Census 2001 Highlights: Factsheet 3: Ontario Nets Strong Gains from Interprovincial Migration

Strong Migration to Ontario from the Rest of Canada

  • The 2001 Census reported strong net interprovincial migration of 51,905 to Ontario from other provinces between 1996 and 2001. This was attributable to Ontario's strong economic growth.

  • Ontario recorded the second strongest net interprovincial migration gain of all provinces and territories between 1996 and 2001. Only Alberta gained more people (119,420), on a net basis.

  • Ontario's net gain between 1996 and 2001 more than offset a net loss of over 47,000 during the previous five-year period.

  • Ontario recorded net population gains in exchanges with all but two provinces. It had a net loss of about 11,800 with Alberta, and a net loss of about 5,900 with British Columbia between 1996 and 2001.

  • The majority of Ontario's net gain came from Quebec.

  • The migration between Ontario and the rest of Canada was comprised mainly of people of prime working age (those between 15 and 44).

  • 155,315 interprovincial migrants to Ontario were people in this age group. They represented 64% of all interprovincial migrants to Ontario. This compares to 118,165 in the same age group or 62% of all people who moved from Ontario to other parts of Canada.

Toronto CMA Recorded the Largest Net Interprovincial Migration Loss of Any Canadian CMA

  • 7 out of the 11 Ontario CMAs gained more people than they lost in migratory exchanges with the rest of the country between 1996 and 2001.

  • Between the 1996 and 2001 Census, the Toronto CMA lost 44,500 more people than it gained in its exchanges with other parts of Canada, the largest net loss of any CMA in Canada. About 258,300 people moved from Toronto compared to the nearly 213,800 who moved in. Greater Sudbury and Thunder Bay CMAs also experienced sizeable net interprovincial migration losses.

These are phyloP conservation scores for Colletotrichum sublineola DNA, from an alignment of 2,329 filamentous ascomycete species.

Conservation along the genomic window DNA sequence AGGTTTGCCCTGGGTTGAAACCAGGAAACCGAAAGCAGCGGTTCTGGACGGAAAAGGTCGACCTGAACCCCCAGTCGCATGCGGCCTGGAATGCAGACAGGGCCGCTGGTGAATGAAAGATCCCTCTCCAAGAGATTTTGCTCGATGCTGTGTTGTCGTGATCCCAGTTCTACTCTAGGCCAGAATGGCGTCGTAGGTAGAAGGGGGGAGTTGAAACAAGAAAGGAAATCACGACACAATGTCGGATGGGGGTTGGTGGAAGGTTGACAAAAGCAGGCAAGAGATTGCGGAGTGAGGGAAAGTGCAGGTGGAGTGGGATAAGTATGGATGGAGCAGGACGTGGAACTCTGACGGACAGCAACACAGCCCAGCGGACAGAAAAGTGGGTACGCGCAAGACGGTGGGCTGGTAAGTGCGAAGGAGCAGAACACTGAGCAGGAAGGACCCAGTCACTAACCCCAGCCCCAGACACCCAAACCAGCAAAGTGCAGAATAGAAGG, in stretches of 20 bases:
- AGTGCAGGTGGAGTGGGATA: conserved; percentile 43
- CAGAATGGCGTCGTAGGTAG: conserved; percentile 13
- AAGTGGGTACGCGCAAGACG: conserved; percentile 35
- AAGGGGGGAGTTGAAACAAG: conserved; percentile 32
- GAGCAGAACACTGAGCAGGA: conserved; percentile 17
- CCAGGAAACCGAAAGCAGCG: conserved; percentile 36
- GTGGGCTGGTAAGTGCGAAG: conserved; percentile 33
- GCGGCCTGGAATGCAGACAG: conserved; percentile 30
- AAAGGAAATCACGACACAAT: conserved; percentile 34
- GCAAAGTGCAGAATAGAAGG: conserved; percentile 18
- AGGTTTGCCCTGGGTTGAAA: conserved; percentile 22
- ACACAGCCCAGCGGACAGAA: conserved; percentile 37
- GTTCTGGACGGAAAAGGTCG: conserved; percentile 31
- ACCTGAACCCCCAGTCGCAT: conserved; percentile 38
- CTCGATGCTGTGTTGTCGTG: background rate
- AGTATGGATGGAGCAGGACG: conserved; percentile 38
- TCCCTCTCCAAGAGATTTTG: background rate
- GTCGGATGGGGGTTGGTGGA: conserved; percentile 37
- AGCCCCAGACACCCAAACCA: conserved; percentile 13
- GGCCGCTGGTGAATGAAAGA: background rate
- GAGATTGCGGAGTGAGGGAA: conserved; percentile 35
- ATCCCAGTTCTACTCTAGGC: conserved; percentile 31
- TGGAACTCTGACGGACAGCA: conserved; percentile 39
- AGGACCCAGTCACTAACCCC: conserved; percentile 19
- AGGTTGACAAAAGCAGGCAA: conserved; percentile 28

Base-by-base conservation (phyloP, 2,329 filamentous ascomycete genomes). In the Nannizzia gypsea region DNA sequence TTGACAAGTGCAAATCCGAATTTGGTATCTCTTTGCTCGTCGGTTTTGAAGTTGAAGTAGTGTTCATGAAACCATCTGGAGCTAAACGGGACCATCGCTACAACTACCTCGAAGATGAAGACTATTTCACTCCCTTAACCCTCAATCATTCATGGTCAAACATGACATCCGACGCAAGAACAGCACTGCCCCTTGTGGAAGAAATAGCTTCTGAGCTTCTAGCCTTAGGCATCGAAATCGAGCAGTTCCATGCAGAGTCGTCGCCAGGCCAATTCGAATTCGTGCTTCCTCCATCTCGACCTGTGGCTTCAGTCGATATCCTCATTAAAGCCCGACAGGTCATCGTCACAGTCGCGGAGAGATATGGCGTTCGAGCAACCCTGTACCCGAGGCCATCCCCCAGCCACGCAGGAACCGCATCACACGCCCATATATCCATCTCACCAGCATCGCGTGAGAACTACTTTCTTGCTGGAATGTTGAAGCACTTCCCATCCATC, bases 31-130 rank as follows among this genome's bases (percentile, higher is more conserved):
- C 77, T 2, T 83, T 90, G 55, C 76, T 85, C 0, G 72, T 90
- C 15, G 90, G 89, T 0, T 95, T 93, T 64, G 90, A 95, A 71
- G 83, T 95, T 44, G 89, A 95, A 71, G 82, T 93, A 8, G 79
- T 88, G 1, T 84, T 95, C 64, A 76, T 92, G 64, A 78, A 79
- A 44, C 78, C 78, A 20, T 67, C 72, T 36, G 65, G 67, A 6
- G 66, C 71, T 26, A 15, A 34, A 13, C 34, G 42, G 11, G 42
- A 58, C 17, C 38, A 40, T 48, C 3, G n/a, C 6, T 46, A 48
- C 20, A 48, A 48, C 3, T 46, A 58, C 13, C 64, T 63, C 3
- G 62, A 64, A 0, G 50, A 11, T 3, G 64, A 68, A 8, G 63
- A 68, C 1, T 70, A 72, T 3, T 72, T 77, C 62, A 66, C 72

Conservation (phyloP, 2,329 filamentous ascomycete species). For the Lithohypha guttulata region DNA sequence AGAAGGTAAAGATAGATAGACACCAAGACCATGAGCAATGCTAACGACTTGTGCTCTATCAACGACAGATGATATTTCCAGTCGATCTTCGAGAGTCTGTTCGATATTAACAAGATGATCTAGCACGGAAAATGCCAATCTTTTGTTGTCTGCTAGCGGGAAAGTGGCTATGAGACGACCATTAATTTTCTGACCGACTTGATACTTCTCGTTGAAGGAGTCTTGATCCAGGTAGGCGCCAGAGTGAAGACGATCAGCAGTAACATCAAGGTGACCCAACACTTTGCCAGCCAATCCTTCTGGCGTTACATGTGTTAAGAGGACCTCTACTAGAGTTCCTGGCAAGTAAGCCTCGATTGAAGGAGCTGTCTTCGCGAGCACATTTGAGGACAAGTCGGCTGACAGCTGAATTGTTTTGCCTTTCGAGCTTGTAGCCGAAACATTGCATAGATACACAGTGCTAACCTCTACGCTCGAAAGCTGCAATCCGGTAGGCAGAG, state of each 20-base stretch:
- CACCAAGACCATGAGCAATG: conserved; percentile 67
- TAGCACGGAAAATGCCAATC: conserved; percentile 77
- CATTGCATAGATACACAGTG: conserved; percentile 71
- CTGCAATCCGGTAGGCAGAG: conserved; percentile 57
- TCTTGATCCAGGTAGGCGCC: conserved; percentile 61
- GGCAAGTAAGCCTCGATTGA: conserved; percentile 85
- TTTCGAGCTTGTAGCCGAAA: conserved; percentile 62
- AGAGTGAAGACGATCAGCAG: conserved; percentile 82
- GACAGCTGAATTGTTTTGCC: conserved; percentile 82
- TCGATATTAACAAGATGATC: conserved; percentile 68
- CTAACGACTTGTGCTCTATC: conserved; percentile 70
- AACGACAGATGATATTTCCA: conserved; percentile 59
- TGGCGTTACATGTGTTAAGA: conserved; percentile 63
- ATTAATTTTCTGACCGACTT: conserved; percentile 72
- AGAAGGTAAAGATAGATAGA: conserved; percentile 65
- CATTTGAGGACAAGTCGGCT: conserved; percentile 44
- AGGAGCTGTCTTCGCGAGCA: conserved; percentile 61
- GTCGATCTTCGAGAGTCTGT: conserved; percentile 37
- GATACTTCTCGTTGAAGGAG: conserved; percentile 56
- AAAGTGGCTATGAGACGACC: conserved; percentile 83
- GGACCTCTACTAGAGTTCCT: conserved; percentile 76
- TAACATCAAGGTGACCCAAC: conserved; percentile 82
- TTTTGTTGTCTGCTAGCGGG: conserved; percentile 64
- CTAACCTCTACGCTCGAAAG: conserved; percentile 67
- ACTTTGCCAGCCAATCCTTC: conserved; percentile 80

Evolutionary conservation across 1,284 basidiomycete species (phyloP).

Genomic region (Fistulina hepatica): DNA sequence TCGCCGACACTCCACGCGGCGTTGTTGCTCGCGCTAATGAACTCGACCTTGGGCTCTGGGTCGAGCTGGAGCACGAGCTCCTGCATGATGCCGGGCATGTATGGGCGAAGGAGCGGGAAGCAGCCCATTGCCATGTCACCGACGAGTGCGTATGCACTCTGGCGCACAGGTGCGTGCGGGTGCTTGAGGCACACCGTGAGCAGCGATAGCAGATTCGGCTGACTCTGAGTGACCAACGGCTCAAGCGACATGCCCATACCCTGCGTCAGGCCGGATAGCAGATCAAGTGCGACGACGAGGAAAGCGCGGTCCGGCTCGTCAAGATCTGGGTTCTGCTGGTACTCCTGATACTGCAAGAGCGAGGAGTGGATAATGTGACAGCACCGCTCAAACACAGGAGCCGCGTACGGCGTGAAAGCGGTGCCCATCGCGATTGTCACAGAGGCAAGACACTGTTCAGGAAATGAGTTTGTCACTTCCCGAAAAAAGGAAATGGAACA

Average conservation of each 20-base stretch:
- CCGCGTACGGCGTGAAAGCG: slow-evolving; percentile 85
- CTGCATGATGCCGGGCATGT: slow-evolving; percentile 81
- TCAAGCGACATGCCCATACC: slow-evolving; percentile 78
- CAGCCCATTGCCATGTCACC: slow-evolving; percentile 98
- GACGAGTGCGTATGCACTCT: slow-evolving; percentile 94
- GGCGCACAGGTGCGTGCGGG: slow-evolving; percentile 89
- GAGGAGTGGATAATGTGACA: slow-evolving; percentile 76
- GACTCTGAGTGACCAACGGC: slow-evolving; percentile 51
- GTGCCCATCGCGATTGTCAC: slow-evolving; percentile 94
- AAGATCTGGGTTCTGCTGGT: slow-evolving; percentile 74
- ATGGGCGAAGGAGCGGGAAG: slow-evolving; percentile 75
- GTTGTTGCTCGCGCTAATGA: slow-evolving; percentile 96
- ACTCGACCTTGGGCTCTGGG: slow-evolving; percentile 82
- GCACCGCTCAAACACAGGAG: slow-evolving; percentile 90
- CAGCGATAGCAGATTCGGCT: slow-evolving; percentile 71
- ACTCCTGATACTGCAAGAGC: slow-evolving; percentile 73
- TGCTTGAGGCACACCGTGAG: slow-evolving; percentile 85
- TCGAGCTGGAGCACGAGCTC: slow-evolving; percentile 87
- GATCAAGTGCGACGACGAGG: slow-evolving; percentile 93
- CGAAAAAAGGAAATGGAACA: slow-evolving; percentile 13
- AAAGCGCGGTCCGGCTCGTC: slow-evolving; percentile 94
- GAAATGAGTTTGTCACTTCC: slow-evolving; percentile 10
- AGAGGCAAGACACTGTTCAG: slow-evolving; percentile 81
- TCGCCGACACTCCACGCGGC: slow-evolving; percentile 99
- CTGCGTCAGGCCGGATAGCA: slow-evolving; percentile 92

• The Ottawa-Gatineau CMA (Quebec part included) recorded the highest net gain among Ontario CMAs. This was followed by the Oshawa and Hamilton CMAs with net gains of 17,420 and 16,635, respectively.

Bar chart showing net migrants between the provinces for the periods 1991 to 1996 and 1996 to 2001.

Internal Migrants, Ontario CMAs, 1996-2001
CMA* In Migrants Out
Ottawa-Gatineau 109,890 83,475 26,416
Kingston 23,415 23,105 310
Oshawa 46,895 29,475 17,420
Toronto 213,745 258,285 -44,540
Hamilton 67,135 50,500 16,635
St.Catharines - Niagara 26,970 23,850 3,120
Kitchener 46,895 39,265 7,630
London 45,340 45,505 -165
Windsor 24,500 18,375 6,125
Greater Sudbury 12,790 20,110 -7,320
Thunder Bay 8,675 13,555 -4,880
Total, Ontario CMAs 626,250 605,500 20,750
Note: Ottawa-Gatineau includes the Quebec part.
* CMA = Census Metropolitan Area
Source: Statistics Canada, Census of Canada, 2001
February 5, 2003

Office of Economic Policy
Labour and Demographic Analysis Branch

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